Cats are interesting pets that are very much creatures of habit. They tend to be set in their ways and do not like change. They like routines and continuity in their lives. This is why it is very important to exercise care when changing their food. There are a variety of reasons why a cat’s food would need to be changed such as a health issue when a vet adds special food for a health condition. One of my cats had kidney issues so I had to change to a kidney formula dry food only available from her vet. Another reason could be for healthier ingredients or to provide age appropriate food. As cats age their food needs to adjust as well. They start out with kitten food, then adult cat food and finally to senior cat food, which is easier to digest.
The first decision to make is which type of food will need to be changed either wet food, dry food or both. I found it easier to change wet food than dry because it looks similar and I just changed it overnight. I’ve had to switch out food for my cats at different times. When my first cat Buffy and second cat Axl switched from kitten to adult food it needed to be a subtle change. Cats go from kitten to adulthood starting at 9 months old.
The best way to coordinate this change is to do it slowly over about a 2 week time period. It’s also advisable to stick to the same brand as it makes the change easier. For example if your cat is currently eating Kitten Chow then it’s advisable to change to Cat Chow. When my cats both approached 9 months I started adding a small amount of adult dry cat food to their existing bowl of dry kitten food. They were both getting a cup of dry kitten food a day and more if needed, so I added and 1/8 of a cup of dry food for 2 days. Each time I added adult cat food I mixed it up too. Also, try to be nonchalant when adding food because if they see a different bag they might think something is up and won’t eat. Buffy was easier to change the food but Axl was a bit harder as he tends to be a pickier eater still to this day. I remember him picking out the adult food and spitting it onto the floor.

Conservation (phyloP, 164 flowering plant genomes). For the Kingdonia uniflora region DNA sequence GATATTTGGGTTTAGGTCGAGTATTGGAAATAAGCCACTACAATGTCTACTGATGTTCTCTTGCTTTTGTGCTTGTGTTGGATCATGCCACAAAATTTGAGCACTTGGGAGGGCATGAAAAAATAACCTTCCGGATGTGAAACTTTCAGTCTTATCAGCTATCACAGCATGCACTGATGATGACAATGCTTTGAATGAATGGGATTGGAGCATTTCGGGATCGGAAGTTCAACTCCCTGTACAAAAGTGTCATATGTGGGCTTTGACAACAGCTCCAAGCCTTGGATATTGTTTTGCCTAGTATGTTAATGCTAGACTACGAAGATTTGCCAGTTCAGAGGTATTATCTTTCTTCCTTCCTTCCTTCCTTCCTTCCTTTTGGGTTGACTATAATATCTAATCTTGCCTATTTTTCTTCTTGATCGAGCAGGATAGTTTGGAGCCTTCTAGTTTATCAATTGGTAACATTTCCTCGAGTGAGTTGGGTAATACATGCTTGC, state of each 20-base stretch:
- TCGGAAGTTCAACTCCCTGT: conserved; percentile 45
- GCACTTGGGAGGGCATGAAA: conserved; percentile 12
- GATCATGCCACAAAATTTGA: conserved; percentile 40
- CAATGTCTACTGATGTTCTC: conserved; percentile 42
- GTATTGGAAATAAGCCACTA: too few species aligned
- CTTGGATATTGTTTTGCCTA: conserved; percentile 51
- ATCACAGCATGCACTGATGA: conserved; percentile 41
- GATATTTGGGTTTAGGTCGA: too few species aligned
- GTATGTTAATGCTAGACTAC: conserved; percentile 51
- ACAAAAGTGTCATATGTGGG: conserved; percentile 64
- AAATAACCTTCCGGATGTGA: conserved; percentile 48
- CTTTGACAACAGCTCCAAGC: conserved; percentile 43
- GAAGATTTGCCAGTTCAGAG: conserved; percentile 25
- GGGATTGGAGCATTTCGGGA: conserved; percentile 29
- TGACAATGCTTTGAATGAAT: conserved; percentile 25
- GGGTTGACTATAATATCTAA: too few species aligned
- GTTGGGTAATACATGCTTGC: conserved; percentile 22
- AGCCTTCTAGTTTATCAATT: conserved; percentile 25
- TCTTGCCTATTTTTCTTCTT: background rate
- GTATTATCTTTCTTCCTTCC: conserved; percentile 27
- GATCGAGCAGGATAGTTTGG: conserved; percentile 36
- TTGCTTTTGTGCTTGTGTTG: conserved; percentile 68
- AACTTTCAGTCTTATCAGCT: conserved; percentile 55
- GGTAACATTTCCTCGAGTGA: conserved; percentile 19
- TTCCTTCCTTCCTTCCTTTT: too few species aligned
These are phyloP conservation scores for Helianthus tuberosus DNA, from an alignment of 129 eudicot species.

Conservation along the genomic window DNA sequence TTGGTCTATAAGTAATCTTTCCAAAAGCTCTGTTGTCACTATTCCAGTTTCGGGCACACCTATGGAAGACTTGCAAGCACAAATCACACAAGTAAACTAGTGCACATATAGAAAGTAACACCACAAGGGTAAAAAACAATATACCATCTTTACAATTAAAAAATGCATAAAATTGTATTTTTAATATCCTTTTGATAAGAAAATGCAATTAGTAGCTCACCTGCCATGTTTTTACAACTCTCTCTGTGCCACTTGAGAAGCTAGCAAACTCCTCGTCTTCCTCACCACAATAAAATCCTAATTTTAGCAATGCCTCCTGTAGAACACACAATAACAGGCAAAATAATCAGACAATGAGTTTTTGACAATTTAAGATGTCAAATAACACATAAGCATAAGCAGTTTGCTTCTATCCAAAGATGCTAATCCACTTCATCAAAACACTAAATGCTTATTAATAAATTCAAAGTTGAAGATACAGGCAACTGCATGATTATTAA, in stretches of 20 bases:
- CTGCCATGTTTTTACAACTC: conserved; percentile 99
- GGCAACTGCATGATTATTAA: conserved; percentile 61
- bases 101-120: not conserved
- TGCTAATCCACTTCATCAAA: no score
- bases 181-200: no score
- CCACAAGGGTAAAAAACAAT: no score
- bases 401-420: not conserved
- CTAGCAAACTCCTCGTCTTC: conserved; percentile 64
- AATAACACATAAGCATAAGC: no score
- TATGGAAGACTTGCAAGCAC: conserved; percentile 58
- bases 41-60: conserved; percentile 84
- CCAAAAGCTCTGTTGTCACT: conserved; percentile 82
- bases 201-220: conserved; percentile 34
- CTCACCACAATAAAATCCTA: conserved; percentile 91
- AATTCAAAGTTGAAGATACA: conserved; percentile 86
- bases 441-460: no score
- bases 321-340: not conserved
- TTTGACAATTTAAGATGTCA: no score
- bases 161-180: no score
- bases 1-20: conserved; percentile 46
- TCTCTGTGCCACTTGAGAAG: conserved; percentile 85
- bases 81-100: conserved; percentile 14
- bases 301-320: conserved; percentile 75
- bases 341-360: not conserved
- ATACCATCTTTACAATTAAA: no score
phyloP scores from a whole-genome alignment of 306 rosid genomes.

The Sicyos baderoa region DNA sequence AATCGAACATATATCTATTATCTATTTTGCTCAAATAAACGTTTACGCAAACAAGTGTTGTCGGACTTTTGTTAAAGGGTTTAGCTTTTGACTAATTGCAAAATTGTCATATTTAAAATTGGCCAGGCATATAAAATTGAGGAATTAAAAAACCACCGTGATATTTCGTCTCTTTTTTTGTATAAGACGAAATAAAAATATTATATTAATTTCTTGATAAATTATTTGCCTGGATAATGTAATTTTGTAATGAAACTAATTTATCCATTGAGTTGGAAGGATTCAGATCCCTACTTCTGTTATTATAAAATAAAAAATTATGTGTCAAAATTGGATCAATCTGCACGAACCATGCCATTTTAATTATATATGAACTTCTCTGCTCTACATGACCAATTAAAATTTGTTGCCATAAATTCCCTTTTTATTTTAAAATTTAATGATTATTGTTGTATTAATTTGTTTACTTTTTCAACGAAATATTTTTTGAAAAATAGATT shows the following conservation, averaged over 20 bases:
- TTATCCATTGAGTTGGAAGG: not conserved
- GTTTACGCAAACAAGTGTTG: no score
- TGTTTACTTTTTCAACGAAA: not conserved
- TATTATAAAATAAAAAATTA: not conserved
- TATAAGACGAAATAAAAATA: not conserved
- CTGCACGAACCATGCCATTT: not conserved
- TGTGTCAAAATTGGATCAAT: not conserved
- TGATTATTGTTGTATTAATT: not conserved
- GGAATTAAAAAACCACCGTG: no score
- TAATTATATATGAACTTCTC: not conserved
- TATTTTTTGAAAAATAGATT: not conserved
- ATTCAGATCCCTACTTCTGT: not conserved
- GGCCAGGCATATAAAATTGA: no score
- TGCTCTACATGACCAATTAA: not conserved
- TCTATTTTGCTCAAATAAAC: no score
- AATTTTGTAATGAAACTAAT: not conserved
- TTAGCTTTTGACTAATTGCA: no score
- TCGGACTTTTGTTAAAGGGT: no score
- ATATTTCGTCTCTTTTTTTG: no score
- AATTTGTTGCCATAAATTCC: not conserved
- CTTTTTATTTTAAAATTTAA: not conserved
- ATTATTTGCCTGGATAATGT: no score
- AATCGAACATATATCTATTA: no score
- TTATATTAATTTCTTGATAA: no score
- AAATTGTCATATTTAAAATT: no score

Every cat is different and some are more sensitive to change and Axl took a bit longer to adjust. Axl is still very sensitive to any change and it takes him longer to adapt to anything new. After 2 days I started to decrease the kitten food and added ¼ cup of adult dry food. Buffy adjusted great but Axl took a bit more time and kind of ate around the adult cat food. It’s also important to praise your cat and reward the good behavior with a cat treat. I waited 3 more days then did a 50/50 combo of kitten and adult food. Axl was starting to get used to the new food and wasn’t spitting out as much. He’s such a funny cat and makes the funniest face when he doesn’t like something. Then a few days later the food was mostly adult cat food with and 80/20 mixture. Then I completely removed the kitten food and both just switched to adult cat food.
I find this is the best way to change to a new food. This method can be used for any food change. It also works for children transferring from baby to adult food. I did this with my 2 year old son last year. As previously mentioned if you have a fussy cat it may take a little longer but always remember to have patience and it will all work out.
Laura Harrington is a married stay at home mom to a 2 year old toddler and 2 cats. She has an associates in Fashion Merchandising from FIT in NYC and resides in Connecticut.